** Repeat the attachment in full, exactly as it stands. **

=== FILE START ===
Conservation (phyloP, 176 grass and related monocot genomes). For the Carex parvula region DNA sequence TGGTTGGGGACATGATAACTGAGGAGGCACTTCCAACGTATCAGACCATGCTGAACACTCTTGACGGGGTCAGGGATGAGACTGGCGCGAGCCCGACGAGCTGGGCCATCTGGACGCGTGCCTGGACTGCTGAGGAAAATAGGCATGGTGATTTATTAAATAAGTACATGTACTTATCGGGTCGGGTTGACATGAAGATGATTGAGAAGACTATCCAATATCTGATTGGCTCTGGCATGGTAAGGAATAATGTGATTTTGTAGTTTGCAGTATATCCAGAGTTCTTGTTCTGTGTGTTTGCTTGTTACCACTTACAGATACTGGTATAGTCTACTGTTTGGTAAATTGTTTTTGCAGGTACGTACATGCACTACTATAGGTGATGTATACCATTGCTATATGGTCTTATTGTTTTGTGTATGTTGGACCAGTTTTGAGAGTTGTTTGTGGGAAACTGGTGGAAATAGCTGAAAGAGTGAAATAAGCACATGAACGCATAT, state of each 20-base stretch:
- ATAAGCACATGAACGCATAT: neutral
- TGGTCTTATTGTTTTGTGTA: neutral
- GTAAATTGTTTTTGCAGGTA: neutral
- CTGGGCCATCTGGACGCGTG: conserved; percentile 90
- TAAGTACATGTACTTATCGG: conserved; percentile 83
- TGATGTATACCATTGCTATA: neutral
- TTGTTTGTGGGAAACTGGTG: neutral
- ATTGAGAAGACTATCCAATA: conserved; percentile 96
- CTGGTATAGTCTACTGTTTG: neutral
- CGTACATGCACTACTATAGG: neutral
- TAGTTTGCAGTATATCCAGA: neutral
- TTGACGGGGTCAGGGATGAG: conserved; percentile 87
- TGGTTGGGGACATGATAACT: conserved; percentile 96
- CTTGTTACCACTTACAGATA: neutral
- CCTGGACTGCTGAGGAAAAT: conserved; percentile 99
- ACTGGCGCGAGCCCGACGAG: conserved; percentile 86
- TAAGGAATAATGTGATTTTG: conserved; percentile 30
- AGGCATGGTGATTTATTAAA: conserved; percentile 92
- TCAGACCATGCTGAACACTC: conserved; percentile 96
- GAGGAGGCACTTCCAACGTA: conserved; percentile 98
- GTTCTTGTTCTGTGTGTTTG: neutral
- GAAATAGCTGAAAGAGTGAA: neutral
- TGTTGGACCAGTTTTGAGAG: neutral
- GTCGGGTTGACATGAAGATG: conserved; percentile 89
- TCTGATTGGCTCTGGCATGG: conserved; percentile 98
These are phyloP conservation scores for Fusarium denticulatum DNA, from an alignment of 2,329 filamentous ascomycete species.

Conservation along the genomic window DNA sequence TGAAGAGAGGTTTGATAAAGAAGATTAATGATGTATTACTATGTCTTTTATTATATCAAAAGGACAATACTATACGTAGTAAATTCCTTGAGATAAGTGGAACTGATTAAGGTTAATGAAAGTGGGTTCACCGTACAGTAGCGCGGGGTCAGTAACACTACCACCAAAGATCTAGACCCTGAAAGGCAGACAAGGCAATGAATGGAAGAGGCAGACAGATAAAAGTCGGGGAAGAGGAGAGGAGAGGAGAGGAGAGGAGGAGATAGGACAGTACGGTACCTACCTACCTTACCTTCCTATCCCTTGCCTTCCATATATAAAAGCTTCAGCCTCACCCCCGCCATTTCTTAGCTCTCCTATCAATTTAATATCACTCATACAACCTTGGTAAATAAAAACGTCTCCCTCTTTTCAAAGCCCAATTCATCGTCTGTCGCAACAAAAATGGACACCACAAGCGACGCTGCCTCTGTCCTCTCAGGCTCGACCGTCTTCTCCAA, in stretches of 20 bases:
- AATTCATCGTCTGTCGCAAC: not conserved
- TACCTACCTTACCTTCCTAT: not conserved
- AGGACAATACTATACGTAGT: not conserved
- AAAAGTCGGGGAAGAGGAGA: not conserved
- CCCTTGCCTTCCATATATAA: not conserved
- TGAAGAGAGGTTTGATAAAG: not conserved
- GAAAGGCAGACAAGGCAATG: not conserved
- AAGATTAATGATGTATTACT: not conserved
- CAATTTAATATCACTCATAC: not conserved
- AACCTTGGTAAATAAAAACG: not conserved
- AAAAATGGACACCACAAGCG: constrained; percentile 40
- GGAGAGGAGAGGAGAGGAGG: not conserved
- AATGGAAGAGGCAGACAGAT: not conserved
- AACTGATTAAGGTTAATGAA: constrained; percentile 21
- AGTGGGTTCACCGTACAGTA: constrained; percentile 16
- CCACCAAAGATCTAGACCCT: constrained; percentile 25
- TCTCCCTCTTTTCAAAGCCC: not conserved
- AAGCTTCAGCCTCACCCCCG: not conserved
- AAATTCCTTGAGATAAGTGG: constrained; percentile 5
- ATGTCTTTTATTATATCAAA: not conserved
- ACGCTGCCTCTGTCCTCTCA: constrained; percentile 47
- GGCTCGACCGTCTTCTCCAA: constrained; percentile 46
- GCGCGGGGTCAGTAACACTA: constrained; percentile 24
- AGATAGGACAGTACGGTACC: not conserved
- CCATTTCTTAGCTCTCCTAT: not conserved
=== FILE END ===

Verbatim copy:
Conservation (phyloP, 176 grass and related monocot genomes). For the Carex parvula region DNA sequence TGGTTGGGGACATGATAACTGAGGAGGCACTTCCAACGTATCAGACCATGCTGAACACTCTTGACGGGGTCAGGGATGAGACTGGCGCGAGCCCGACGAGCTGGGCCATCTGGACGCGTGCCTGGACTGCTGAGGAAAATAGGCATGGTGATTTATTAAATAAGTACATGTACTTATCGGGTCGGGTTGACATGAAGATGATTGAGAAGACTATCCAATATCTGATTGGCTCTGGCATGGTAAGGAATAATGTGATTTTGTAGTTTGCAGTATATCCAGAGTTCTTGTTCTGTGTGTTTGCTTGTTACCACTTACAGATACTGGTATAGTCTACTGTTTGGTAAATTGTTTTTGCAGGTACGTACATGCACTACTATAGGTGATGTATACCATTGCTATATGGTCTTATTGTTTTGTGTATGTTGGACCAGTTTTGAGAGTTGTTTGTGGGAAACTGGTGGAAATAGCTGAAAGAGTGAAATAAGCACATGAACGCATAT, state of each 20-base stretch:
- ATAAGCACATGAACGCATAT: neutral
- TGGTCTTATTGTTTTGTGTA: neutral
- GTAAATTGTTTTTGCAGGTA: neutral
- CTGGGCCATCTGGACGCGTG: conserved; percentile 90
- TAAGTACATGTACTTATCGG: conserved; percentile 83
- TGATGTATACCATTGCTATA: neutral
- TTGTTTGTGGGAAACTGGTG: neutral
- ATTGAGAAGACTATCCAATA: conserved; percentile 96
- CTGGTATAGTCTACTGTTTG: neutral
- CGTACATGCACTACTATAGG: neutral
- TAGTTTGCAGTATATCCAGA: neutral
- TTGACGGGGTCAGGGATGAG: conserved; percentile 87
- TGGTTGGGGACATGATAACT: conserved; percentile 96
- CTTGTTACCACTTACAGATA: neutral
- CCTGGACTGCTGAGGAAAAT: conserved; percentile 99
- ACTGGCGCGAGCCCGACGAG: conserved; percentile 86
- TAAGGAATAATGTGATTTTG: conserved; percentile 30
- AGGCATGGTGATTTATTAAA: conserved; percentile 92
- TCAGACCATGCTGAACACTC: conserved; percentile 96
- GAGGAGGCACTTCCAACGTA: conserved; percentile 98
- GTTCTTGTTCTGTGTGTTTG: neutral
- GAAATAGCTGAAAGAGTGAA: neutral
- TGTTGGACCAGTTTTGAGAG: neutral
- GTCGGGTTGACATGAAGATG: conserved; percentile 89
- TCTGATTGGCTCTGGCATGG: conserved; percentile 98
These are phyloP conservation scores for Fusarium denticulatum DNA, from an alignment of 2,329 filamentous ascomycete species.

Conservation along the genomic window DNA sequence TGAAGAGAGGTTTGATAAAGAAGATTAATGATGTATTACTATGTCTTTTATTATATCAAAAGGACAATACTATACGTAGTAAATTCCTTGAGATAAGTGGAACTGATTAAGGTTAATGAAAGTGGGTTCACCGTACAGTAGCGCGGGGTCAGTAACACTACCACCAAAGATCTAGACCCTGAAAGGCAGACAAGGCAATGAATGGAAGAGGCAGACAGATAAAAGTCGGGGAAGAGGAGAGGAGAGGAGAGGAGAGGAGGAGATAGGACAGTACGGTACCTACCTACCTTACCTTCCTATCCCTTGCCTTCCATATATAAAAGCTTCAGCCTCACCCCCGCCATTTCTTAGCTCTCCTATCAATTTAATATCACTCATACAACCTTGGTAAATAAAAACGTCTCCCTCTTTTCAAAGCCCAATTCATCGTCTGTCGCAACAAAAATGGACACCACAAGCGACGCTGCCTCTGTCCTCTCAGGCTCGACCGTCTTCTCCAA, in stretches of 20 bases:
- AATTCATCGTCTGTCGCAAC: not conserved
- TACCTACCTTACCTTCCTAT: not conserved
- AGGACAATACTATACGTAGT: not conserved
- AAAAGTCGGGGAAGAGGAGA: not conserved
- CCCTTGCCTTCCATATATAA: not conserved
- TGAAGAGAGGTTTGATAAAG: not conserved
- GAAAGGCAGACAAGGCAATG: not conserved
- AAGATTAATGATGTATTACT: not conserved
- CAATTTAATATCACTCATAC: not conserved
- AACCTTGGTAAATAAAAACG: not conserved
- AAAAATGGACACCACAAGCG: constrained; percentile 40
- GGAGAGGAGAGGAGAGGAGG: not conserved
- AATGGAAGAGGCAGACAGAT: not conserved
- AACTGATTAAGGTTAATGAA: constrained; percentile 21
- AGTGGGTTCACCGTACAGTA: constrained; percentile 16
- CCACCAAAGATCTAGACCCT: constrained; percentile 25
- TCTCCCTCTTTTCAAAGCCC: not conserved
- AAGCTTCAGCCTCACCCCCG: not conserved
- AAATTCCTTGAGATAAGTGG: constrained; percentile 5
- ATGTCTTTTATTATATCAAA: not conserved
- ACGCTGCCTCTGTCCTCTCA: constrained; percentile 47
- GGCTCGACCGTCTTCTCCAA: constrained; percentile 46
- GCGCGGGGTCAGTAACACTA: constrained; percentile 24
- AGATAGGACAGTACGGTACC: not conserved
- CCATTTCTTAGCTCTCCTAT: not conserved